Three principal features of mammalian stress responses are that they span peripheral and CNS changes, modify blood cell composition and activities, and cover inter-related alterations in a large number of gene products. The finely tuned spatiotemporal regulation of these multiple events suggests the hierarchic involvement of modulatory neurotransmitters and modified process(es) in the pathway of gene expression that together would enable widely diverse stress responses. We report evidence supporting the notion that acetylcholine (ACh) acts as a stress-response-regulating transmitter and that altered ACh levels are variously associated with changes in the alternative splicing of pre-mRNA transcripts in brain neurons and peripheral blood cells. We used acetylcholinesterase (AChE) gene expression as a case study and developed distinct probes for its alternative splice variants at the mRNA and protein levels. In laboratory animals and human-derived cells, we found stress-induced changes in the alternative splicing patterns of AChE pre-mRNA, which attributes to this gene and its different protein products diverse stress responsive functions that are associated with the enzymatic and noncatalytic properties of AChE. Together, these approaches provide a conceptually unified view of the studied pathways for controlling stress responses in brain and blood.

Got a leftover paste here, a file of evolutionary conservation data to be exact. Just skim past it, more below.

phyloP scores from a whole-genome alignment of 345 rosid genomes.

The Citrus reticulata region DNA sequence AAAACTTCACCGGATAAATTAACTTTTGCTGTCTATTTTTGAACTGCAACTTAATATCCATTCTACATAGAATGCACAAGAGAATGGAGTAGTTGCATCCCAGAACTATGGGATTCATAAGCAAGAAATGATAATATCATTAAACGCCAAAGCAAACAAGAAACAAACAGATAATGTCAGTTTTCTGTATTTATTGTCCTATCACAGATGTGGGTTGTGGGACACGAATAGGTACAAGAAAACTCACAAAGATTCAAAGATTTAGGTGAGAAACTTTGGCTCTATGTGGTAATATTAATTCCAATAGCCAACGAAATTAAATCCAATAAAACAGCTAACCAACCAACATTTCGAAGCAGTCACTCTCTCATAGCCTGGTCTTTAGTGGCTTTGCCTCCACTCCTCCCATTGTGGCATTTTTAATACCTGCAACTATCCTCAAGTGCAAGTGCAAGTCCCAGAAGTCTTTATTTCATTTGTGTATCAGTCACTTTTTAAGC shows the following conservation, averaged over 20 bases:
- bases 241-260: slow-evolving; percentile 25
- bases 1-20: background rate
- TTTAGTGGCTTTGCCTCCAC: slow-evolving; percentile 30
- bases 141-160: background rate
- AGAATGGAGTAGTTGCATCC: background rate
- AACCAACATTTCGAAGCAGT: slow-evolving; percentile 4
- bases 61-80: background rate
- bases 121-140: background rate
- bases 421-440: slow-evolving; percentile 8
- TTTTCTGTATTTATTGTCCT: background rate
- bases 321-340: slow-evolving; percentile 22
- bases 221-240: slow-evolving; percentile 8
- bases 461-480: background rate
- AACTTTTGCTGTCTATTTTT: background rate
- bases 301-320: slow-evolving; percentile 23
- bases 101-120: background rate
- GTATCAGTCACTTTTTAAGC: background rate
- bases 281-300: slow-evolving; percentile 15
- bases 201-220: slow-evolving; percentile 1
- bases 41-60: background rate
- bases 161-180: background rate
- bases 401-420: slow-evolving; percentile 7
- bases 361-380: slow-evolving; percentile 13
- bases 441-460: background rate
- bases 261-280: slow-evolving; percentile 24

From brain to blood: alternative splicing evidence for the cholinergic basis of Mammalian stress responses
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